Utah Pests News Fall 2008

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Utah TRAPs: A New Web Site for Calculating Degree Days

The Utah IPM program now offers an online tool for growers to manage their pest problems, produced through a partnership with the Utah Climate Center who funded the site’s programming.  The tool, called Utah TRAPs (Timing Resource and Alert for Pests), is a degree day calculator, insect phenology, and management guide for agriculture and landscape locations in northern Utah.  The ten locations currently included in the system are commercial orchard sites where USU-owned weather stations record a plethora of climatic data.  They are collectively referred to as the “FGNet” system.

Users start at the TRAPs home page (climate.usu.edu/pest), and select a station on the click-able, zoom-able map.  They next choose a pest from the drop-down menu.  Users can request a general growing degree day sum (GDD50), or get customized degree days for: codling moth, greater peachtree borer, peach twig borer, San Jose scale, or western cherry fruit fly.  Biofixes have been determined for appropriate insects, and appears as the default “start date” for the selected pest.  Users can also enter their own biofix.  The system calculates degree days up to the current date (default) or up to a date the user chooses.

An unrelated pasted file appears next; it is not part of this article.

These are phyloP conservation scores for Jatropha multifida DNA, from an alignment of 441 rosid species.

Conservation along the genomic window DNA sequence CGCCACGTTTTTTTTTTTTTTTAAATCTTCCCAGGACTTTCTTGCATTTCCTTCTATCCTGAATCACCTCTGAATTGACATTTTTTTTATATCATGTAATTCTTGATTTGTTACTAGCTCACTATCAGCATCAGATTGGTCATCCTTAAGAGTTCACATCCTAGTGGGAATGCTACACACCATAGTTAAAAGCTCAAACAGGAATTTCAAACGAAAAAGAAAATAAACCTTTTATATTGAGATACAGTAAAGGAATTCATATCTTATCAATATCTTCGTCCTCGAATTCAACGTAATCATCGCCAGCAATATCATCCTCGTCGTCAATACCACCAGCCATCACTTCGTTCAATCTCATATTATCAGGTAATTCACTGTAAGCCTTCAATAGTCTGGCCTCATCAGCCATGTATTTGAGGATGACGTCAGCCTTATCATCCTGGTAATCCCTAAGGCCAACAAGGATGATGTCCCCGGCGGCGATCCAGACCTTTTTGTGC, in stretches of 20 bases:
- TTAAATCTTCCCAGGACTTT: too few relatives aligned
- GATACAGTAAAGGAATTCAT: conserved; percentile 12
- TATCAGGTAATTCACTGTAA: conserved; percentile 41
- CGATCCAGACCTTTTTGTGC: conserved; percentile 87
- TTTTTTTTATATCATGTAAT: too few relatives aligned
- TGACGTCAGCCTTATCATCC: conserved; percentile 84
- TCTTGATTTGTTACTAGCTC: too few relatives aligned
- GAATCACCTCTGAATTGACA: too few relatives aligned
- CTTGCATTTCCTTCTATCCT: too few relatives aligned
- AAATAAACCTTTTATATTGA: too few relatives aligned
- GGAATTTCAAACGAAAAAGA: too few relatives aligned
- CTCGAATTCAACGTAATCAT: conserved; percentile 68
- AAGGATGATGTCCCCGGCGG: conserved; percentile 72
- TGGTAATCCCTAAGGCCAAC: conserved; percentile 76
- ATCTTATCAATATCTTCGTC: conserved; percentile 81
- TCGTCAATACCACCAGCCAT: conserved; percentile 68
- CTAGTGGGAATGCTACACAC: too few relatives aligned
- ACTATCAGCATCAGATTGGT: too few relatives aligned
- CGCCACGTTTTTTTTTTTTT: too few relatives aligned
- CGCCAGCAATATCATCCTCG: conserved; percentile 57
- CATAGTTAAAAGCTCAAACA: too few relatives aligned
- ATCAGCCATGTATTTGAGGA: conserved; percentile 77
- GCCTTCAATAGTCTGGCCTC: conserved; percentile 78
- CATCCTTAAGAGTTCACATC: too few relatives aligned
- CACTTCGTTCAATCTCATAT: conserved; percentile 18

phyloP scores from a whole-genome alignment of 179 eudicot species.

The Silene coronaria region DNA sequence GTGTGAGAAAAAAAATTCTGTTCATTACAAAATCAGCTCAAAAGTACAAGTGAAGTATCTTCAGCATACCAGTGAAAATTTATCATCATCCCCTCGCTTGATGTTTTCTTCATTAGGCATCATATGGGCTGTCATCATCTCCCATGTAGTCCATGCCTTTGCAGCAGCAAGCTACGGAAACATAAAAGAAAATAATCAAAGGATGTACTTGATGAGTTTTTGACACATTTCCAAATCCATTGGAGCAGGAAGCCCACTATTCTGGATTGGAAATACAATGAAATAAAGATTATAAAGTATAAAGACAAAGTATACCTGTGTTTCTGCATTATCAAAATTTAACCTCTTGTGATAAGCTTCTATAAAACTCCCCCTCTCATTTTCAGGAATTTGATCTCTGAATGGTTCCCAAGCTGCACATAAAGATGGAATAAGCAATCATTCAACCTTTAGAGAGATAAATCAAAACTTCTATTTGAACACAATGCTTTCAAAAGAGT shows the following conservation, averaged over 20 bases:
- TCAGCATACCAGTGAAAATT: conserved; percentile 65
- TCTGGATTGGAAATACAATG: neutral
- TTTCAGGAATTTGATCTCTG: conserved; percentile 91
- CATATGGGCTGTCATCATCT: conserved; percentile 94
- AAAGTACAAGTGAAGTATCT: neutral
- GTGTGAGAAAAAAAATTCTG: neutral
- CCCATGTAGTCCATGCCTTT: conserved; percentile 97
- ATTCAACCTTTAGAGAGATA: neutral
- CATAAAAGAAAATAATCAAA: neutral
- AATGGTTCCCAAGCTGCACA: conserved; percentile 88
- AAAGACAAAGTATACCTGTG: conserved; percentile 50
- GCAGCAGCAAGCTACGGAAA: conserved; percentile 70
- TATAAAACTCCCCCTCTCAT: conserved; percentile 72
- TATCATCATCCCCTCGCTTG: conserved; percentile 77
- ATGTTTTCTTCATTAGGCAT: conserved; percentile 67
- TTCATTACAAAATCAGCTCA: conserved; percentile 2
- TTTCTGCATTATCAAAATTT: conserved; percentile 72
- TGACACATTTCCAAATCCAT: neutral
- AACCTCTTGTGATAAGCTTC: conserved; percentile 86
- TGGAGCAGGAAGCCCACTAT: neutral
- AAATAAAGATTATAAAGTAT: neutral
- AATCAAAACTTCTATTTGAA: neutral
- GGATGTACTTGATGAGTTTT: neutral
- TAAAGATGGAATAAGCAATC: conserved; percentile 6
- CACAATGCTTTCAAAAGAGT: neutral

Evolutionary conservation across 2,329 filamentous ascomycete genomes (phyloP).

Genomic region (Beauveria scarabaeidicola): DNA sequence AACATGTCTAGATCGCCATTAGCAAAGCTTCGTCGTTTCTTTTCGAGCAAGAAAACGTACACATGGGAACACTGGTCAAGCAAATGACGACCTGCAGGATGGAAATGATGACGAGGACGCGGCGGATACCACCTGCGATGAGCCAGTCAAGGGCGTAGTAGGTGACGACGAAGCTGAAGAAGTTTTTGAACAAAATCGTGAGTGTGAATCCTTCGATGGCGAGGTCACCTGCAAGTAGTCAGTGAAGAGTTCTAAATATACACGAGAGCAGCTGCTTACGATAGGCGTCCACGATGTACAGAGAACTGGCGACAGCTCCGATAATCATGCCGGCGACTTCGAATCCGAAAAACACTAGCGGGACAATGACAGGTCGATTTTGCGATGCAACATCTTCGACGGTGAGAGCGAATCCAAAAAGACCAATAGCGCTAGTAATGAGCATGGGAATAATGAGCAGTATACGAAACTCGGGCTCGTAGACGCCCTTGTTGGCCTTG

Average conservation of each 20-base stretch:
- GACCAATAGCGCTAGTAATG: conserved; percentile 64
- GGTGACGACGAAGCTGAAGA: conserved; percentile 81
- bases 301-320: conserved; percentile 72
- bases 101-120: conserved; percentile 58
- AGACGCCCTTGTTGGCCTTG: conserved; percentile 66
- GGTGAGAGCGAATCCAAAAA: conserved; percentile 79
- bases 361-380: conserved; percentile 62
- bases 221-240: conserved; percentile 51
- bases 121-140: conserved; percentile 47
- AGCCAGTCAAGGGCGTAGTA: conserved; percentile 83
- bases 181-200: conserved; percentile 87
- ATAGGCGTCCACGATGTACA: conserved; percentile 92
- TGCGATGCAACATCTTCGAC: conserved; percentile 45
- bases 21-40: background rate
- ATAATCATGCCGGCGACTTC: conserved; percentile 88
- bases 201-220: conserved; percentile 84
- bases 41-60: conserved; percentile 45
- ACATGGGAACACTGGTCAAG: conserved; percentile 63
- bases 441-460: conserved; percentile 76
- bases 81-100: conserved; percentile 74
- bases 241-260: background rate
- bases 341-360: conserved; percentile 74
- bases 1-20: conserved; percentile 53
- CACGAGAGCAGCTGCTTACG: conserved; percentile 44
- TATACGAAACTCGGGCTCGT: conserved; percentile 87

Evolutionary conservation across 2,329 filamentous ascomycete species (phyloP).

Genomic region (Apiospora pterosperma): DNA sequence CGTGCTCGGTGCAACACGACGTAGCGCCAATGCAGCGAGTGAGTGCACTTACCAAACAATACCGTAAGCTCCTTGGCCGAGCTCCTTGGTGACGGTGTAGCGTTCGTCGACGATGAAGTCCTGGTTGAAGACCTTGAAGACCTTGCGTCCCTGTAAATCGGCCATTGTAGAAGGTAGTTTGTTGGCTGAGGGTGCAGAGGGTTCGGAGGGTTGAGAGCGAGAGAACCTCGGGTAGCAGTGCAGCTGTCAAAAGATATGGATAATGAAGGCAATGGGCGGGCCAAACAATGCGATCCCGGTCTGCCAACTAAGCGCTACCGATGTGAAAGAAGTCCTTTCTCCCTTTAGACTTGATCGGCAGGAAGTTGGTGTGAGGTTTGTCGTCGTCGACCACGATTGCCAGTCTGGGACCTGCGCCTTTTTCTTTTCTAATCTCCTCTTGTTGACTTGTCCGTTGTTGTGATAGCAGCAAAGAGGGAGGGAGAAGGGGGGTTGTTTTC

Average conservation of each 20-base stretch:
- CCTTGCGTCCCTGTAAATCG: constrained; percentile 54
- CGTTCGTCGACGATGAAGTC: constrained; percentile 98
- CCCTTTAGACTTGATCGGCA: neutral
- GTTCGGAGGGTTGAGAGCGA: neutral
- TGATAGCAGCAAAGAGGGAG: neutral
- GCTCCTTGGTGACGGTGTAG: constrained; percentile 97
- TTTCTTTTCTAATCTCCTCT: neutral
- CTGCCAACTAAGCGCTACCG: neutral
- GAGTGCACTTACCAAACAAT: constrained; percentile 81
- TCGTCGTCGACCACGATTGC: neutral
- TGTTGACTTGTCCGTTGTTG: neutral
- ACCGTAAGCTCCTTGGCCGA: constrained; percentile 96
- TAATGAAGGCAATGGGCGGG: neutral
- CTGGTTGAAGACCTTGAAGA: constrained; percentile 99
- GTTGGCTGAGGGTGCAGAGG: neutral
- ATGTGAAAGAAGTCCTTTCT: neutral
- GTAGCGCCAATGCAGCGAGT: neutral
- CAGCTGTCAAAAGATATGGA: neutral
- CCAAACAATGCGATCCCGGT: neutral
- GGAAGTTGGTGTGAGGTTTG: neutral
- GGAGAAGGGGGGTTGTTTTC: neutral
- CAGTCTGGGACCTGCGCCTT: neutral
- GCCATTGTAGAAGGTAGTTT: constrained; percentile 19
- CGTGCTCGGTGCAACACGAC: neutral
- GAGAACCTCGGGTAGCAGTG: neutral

The output provides

  • A five-day degree day history and four-day degree day forecast. The forecast is particularly useful for growers needing to know when to target a certain life stage.
  • Management information. If a matching management recommendation exists for any degree day value that appears in the table, it is highlighted in an adjacent table.
  • Insect phenologies (percent moth flight and egg hatch, for example) for each date.

The Utah TRAPs Web site is evolving, and is actually part of a collection of “Plant Management Tools” (PMT) Web pages on the Climate Center site. Future additions to the PMT for next spring include: adding more weather station locations, a fire blight forecasting model, options for FGNet weather data downloads, a frost warning system, evapotranspiration information, and additional insect models covering vegetable, field crop, and landscape systems.

We welcome comments, suggestions, or questions of this new service to Marion Murray (marion.murray@usu.edu).